Navigating, Pivoting, Realigning: Impact in the 21st Century
Simbi Foundation’s podcast on leadership and impact is back for a second season. We spoke to its creators, Aaron Friedland and Eli Wyatt, about what they’ve learned since starting the show.
In a year defined by change and uncertainty, Simbi Foundation’s first podcast looked at what it means to be a leader in new and dynamic environments.
Impact in the 21st Century aimed to highlight the stories and insights of some of the world’s most famous innovators, picking up lessons on how to become a changemaker in today’s world.
With the second season of the podcast arriving shortly in your feed, we decided to find out what show creators Aaron Friedland and Eli Wyatt have learned about impact in the 21st century so far.
Our conversation covered the characteristics of a contemporary leader, where changemakers are focusing their energy right now, and how the podcast connects to Simbi Foundation’s aim of supporting the next 3.5 million refugee learners through digital and solar-powered solutions.
When they’re not podcasting, Eli Wyatt is the Director of Research and Development at Simibi Foundation. He also runs the Simbi Foundation Think Tank.
Host Aaron Friedland is Simbi Foundation’s Executive Director. He’s a National Geographic Explorer, Economics Lecturer, and Ph.D. candidate.
**Impact in the 21st Century is back! Stay tuned for our upcoming episode with the inspiring anthropologist, author, photographer, and explorer Wade Davis!
Hey Aaron and Eli, thanks for speaking with me.
Aaron: Happy to be here!
Eli: Yep, always a pleasure!
I wanted to ask you about three areas of the show: (1) how you made the podcast, (2) what your guests so far have taught you, and (3) how we can all begin to think about making a positive impact in the 21st century.
E: Ok! Let’s do it.
First, I’d love to know more about the motivations behind the podcast.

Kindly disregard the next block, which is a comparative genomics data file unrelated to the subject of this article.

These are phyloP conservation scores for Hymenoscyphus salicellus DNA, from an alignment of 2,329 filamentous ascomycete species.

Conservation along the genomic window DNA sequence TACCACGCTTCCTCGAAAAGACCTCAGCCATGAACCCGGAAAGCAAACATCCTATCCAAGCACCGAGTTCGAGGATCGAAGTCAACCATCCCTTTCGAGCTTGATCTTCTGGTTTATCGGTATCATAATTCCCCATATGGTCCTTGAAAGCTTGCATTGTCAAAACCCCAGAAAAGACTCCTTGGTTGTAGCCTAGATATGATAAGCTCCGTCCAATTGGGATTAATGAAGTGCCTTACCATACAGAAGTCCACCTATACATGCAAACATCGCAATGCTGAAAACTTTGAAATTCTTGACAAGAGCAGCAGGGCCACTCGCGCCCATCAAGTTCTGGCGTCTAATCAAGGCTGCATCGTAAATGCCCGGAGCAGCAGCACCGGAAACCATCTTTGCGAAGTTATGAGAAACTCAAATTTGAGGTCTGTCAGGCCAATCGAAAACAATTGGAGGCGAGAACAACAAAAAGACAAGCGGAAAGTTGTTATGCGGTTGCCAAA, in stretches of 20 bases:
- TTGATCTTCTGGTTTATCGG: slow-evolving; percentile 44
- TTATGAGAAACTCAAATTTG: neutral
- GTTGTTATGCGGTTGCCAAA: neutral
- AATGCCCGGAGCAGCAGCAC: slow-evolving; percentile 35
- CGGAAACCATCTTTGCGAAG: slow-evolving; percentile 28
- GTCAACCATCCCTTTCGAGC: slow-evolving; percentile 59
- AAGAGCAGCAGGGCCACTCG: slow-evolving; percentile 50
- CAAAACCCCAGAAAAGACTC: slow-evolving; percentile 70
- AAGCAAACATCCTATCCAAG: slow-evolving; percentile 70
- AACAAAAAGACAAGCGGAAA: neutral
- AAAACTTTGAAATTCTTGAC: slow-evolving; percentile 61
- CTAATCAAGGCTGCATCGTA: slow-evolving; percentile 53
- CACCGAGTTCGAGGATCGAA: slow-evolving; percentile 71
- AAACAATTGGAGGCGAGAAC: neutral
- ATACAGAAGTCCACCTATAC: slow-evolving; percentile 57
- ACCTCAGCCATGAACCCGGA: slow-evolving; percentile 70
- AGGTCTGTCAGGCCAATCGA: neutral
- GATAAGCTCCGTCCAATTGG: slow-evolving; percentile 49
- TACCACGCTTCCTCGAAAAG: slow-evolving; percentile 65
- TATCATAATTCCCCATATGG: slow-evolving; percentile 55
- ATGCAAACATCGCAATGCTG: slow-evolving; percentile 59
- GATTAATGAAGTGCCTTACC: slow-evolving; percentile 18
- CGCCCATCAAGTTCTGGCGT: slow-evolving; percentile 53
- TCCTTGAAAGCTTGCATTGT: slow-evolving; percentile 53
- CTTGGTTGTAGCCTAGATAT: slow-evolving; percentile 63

A: It all began with a Simbi Foundation event designed to promote positive impact in the 21st century. We wanted to host a night to showcase some of the really great things happening in the world right now that people often don’t see and don’t hear about. We’re so stuck in 24-hour news cycles and doomscrolling that the good stories and amazing things happening every day often pass us by.
We also wanted to share some of the inspiring opportunities we’ve had as an organization to speak with remarkable humans, whether they’re people working for UNHCR, in refugee settlements, leading education, distribution, or displaying unique expertise in their field. We wanted to showcase these people and tell a compelling story about what positive impact in the 21st century looks like.
Thanks to COVID, we ended up hosting the event as a zoom conference. Despite this, and with relatively little marketing, we had a really high success rate in terms of the number of people that joined and stayed for the full duration. Afterward, Eli and I hopped on a call and decided to do this more often — to create a platform for people doing things everybody should know about. And so the idea was kind of born there.
We thought the name, Impact in the 21st Century, was simple and well-aligned with our organization. Positive impact is one of our North Star metrics. It’s one of the things we look to do the most of, and positive impact is something that we hold really dear to ourselves and the people who we work with.
In terms of the 21st century specifically, there have never been opportunities like there are today, where one small group of people can positively impact the lives of so many.
For example, when WhatsApp was sold to Facebook, I think they had 30 employees. So you’ve got 30 people, building an organization that over 2 billion people are using to communicate. We live in this time where a small group of people and a few dollars are able to make a very large positive impact.
It’s pretty unique to the 21st century. We haven’t seen anything like this before.
Eli, is there anything you want to add about how the show came into being?
E: We were really aiming to highlight some of the good work that’s being done in a time when the media is flooded with negativity. It’s an aim I think many others share with us — I’ve seen a few YouTube channels recently that do similar things, shining a light on positive developments, trying to highlight some of the good work that people are doing around the world.
The 21st century has provided us with the tools and technology to make a huge impact on the world, and we have a responsibility to make that impact as positive as possible. One of the talking points that’s come up in almost every conversation we’ve had so far is this delicate balance of impact and ethics.
For example, with media technology, radio and TV and social media are constantly filling us with information, but how much of that information is helping us to answer key questions or stimulate critical conversations? Balancing the power of technologies is often how I understand ‘impact’ in the 21st century.
Awesome. So the guests you’ve had on the podcast so far — do you see them as having made an impact in these new ways you mention?